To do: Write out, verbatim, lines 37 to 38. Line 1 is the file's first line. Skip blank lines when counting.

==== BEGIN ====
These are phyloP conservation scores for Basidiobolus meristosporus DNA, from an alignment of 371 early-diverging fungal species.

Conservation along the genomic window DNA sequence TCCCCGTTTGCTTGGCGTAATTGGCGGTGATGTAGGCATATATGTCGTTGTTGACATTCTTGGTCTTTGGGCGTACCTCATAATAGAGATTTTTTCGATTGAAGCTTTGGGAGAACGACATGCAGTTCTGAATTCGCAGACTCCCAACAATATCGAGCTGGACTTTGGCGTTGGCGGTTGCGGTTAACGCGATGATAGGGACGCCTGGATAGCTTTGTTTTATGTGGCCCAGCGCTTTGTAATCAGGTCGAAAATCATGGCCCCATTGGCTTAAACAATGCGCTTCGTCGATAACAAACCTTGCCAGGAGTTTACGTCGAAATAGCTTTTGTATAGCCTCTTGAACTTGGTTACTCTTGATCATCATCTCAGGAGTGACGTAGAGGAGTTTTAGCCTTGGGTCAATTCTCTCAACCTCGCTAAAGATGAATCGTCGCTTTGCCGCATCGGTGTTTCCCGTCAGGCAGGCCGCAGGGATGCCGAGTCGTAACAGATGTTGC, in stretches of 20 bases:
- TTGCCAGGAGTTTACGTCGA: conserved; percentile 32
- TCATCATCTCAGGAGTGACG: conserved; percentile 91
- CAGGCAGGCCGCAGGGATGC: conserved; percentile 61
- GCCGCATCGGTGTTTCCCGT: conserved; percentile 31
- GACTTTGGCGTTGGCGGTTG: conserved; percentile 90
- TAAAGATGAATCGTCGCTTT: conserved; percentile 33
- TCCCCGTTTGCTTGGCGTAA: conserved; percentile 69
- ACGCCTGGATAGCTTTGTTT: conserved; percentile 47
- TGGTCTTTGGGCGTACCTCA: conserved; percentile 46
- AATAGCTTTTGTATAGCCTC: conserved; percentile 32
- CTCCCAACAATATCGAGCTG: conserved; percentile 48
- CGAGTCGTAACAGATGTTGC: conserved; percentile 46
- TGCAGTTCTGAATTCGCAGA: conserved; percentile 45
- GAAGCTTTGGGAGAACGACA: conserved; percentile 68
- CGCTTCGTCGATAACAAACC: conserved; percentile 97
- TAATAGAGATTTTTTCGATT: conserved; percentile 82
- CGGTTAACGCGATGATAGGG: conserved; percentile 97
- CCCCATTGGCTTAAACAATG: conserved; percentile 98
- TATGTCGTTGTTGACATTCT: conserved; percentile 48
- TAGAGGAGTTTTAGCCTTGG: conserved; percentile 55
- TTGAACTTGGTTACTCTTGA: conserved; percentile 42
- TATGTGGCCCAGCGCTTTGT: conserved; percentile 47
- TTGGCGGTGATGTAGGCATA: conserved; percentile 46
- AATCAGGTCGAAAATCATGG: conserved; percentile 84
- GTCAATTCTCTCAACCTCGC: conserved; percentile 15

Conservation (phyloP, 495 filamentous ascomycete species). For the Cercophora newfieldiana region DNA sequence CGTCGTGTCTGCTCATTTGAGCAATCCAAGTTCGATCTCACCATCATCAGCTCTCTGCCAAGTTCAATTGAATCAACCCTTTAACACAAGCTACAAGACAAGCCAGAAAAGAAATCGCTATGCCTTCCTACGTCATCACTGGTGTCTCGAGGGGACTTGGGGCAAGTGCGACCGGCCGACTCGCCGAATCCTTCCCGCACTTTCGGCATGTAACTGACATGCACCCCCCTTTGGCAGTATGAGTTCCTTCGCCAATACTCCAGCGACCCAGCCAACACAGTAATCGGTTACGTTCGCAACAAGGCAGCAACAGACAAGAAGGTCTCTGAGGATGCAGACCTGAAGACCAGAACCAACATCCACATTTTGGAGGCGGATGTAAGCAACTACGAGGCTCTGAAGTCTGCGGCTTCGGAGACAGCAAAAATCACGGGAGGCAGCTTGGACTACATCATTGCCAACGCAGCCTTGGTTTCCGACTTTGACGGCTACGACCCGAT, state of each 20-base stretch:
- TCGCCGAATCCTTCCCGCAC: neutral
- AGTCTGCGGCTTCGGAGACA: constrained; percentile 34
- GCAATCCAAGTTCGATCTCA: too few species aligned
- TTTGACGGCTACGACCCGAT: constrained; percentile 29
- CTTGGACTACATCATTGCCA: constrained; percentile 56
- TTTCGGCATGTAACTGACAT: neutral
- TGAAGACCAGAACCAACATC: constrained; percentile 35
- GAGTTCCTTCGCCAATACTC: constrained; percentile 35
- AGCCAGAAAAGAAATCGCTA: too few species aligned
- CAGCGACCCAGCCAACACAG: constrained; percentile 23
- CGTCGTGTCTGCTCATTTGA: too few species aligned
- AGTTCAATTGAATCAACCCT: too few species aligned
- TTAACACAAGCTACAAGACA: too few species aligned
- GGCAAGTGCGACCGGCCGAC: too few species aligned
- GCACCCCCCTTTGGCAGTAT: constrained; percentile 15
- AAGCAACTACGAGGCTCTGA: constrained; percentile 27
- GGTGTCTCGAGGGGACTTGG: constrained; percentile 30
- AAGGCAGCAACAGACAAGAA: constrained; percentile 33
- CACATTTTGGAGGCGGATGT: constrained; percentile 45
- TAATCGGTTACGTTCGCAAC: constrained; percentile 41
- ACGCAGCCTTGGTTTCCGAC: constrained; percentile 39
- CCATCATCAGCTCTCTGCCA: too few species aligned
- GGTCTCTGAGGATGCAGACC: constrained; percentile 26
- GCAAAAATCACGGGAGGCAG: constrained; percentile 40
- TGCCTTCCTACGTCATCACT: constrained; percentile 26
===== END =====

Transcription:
- AGCCAGAAAAGAAATCGCTA: too few species aligned
- CAGCGACCCAGCCAACACAG: constrained; percentile 23